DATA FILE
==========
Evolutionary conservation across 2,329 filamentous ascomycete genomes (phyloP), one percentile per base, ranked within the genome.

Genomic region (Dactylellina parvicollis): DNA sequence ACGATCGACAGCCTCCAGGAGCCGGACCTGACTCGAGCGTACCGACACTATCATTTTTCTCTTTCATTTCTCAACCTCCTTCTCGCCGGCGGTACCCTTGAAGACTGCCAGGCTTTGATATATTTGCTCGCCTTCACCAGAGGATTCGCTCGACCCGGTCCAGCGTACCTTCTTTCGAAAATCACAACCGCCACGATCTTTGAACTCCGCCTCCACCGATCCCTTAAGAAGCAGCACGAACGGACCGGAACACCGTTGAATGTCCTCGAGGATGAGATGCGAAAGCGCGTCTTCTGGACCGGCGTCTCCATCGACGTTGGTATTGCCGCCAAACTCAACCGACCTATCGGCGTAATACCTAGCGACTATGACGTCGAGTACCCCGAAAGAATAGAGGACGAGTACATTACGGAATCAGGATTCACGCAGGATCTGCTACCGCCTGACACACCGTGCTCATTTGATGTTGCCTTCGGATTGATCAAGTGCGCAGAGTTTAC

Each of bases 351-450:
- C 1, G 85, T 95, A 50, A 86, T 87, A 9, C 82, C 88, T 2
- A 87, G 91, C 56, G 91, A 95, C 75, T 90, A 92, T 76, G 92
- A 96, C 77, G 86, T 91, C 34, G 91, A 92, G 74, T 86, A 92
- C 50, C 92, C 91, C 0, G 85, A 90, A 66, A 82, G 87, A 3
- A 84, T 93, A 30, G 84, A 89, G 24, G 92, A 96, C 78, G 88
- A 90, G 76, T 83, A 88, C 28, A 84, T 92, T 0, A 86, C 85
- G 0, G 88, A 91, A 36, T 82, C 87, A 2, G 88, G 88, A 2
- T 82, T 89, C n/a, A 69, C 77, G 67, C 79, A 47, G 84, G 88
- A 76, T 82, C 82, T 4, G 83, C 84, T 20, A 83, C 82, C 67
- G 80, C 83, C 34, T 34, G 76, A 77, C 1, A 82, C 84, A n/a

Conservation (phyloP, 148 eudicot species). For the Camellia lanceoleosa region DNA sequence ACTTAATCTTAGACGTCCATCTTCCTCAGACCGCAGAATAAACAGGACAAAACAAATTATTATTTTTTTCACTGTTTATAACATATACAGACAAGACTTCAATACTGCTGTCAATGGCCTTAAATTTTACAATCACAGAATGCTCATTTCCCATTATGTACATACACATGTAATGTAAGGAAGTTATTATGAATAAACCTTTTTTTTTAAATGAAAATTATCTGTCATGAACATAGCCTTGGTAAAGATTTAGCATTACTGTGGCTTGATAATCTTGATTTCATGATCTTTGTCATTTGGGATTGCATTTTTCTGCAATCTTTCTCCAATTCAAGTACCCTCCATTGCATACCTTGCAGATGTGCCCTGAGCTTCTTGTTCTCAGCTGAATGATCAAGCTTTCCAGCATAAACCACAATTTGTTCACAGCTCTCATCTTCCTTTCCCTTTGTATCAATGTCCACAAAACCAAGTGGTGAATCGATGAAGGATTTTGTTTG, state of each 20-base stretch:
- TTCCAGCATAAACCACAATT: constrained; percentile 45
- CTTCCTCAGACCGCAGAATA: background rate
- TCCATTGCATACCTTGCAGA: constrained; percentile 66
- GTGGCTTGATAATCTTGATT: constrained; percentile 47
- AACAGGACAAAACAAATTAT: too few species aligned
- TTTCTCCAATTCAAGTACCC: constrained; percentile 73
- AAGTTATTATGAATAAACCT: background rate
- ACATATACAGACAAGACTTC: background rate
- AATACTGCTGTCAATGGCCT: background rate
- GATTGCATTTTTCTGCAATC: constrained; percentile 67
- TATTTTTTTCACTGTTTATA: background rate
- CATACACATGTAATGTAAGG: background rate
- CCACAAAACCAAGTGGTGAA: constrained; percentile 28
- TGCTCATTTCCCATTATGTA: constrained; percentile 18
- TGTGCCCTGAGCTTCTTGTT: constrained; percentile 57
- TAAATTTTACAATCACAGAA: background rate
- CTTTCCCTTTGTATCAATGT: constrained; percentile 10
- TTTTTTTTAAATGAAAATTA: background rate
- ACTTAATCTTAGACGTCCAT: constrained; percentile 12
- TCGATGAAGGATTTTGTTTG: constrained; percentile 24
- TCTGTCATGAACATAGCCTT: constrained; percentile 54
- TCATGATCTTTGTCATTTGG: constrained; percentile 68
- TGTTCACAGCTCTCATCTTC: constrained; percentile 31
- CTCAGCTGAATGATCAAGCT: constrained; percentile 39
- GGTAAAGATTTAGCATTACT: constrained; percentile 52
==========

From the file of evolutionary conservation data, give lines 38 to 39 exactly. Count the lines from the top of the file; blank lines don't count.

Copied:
- CTCAGCTGAATGATCAAGCT: constrained; percentile 39
- GGTAAAGATTTAGCATTACT: constrained; percentile 52